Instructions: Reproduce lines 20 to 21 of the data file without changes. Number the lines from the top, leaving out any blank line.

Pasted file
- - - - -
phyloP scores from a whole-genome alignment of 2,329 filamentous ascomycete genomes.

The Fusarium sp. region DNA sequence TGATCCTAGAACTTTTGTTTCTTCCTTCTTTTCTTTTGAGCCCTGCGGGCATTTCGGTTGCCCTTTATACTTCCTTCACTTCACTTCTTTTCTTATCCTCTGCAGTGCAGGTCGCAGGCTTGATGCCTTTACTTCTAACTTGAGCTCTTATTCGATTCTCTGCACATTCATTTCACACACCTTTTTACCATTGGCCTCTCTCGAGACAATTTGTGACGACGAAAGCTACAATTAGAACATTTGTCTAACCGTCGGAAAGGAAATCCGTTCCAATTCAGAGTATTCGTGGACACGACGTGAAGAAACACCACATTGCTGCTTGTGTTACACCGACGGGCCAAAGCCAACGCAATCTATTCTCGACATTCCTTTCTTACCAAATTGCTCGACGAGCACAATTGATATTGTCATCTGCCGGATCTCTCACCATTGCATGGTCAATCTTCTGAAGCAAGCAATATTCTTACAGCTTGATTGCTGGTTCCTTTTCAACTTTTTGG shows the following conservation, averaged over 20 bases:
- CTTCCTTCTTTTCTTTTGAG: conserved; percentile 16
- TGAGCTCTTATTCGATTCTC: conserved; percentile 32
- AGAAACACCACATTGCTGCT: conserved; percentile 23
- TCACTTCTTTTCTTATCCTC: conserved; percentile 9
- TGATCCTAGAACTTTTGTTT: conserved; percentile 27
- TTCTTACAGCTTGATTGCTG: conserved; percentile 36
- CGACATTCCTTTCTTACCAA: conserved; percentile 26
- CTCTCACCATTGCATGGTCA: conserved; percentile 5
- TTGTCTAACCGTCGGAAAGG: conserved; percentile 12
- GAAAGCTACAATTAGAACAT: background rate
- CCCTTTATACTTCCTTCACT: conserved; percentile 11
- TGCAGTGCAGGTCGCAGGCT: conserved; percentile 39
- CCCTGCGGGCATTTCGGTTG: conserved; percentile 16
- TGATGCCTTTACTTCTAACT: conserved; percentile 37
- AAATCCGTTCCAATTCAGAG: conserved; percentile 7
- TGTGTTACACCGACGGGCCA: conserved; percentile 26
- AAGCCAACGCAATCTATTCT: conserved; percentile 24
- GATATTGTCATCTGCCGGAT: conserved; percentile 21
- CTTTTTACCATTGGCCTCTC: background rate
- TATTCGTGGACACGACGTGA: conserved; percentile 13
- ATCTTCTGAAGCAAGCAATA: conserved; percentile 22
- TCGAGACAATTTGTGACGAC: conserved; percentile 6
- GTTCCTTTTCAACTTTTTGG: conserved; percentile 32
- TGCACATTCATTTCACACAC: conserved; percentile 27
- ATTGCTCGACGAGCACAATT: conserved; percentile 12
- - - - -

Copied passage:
- GATATTGTCATCTGCCGGAT: conserved; percentile 21
- CTTTTTACCATTGGCCTCTC: background rate